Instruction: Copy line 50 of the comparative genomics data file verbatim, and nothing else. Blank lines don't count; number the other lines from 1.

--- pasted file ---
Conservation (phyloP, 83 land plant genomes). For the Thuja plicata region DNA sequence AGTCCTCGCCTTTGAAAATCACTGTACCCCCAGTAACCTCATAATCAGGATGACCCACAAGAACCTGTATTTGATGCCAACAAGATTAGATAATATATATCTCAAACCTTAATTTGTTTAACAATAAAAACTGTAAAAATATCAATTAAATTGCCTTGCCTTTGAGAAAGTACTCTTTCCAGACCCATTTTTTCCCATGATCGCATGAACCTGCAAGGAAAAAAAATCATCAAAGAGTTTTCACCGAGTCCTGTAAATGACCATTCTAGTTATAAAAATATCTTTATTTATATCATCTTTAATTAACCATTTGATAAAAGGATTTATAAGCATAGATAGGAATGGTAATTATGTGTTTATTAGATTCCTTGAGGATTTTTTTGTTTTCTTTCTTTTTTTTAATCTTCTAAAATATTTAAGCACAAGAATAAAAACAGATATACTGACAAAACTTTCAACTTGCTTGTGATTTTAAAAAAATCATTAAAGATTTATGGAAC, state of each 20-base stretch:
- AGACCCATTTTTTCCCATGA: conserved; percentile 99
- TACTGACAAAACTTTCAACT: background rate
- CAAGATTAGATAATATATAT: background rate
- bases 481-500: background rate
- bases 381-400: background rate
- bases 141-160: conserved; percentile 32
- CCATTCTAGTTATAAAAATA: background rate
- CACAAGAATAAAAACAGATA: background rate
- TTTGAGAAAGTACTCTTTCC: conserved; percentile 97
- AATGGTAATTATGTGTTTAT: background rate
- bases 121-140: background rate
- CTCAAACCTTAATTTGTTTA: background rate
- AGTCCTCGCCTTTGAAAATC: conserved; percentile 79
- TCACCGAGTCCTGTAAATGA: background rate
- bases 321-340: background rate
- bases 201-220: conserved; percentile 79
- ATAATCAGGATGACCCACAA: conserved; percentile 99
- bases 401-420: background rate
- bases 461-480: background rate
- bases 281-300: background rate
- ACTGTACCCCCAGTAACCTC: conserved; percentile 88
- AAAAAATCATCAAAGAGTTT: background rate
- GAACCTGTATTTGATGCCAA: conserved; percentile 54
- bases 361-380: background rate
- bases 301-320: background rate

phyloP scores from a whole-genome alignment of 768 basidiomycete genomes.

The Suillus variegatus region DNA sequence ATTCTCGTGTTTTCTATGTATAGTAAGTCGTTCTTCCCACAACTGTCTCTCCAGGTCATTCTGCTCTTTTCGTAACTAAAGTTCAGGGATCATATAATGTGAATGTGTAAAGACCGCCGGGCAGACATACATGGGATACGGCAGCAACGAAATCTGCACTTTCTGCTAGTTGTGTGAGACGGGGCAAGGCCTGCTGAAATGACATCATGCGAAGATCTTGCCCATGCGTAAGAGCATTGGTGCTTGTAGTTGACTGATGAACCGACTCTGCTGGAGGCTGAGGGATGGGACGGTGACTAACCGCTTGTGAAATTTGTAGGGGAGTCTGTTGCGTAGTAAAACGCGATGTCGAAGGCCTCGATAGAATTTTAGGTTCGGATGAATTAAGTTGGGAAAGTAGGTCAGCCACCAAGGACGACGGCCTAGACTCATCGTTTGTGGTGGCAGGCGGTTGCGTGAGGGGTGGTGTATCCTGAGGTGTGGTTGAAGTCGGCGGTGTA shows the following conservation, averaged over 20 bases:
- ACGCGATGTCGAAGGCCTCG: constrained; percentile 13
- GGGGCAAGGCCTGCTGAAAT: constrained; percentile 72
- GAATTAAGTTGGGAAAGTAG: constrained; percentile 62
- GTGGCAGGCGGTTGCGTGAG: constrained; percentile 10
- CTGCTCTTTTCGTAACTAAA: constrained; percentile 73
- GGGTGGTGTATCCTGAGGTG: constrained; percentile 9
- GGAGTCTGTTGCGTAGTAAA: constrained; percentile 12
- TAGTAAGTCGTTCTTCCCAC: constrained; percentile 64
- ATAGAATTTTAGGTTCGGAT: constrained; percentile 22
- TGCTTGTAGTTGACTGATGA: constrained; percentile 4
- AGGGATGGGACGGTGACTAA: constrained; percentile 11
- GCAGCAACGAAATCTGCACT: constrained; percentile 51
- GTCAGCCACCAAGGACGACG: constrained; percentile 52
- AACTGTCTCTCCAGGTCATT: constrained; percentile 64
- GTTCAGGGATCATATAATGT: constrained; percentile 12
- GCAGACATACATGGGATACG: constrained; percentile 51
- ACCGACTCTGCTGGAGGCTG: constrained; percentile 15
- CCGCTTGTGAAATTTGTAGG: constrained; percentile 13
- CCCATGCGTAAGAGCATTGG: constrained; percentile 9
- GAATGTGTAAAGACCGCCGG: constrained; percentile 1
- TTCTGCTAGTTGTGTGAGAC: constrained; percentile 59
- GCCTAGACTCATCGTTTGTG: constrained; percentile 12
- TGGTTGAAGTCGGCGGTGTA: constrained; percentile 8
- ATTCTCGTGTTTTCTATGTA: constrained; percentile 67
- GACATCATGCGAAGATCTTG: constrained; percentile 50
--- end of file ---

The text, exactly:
- GCCTAGACTCATCGTTTGTG: constrained; percentile 12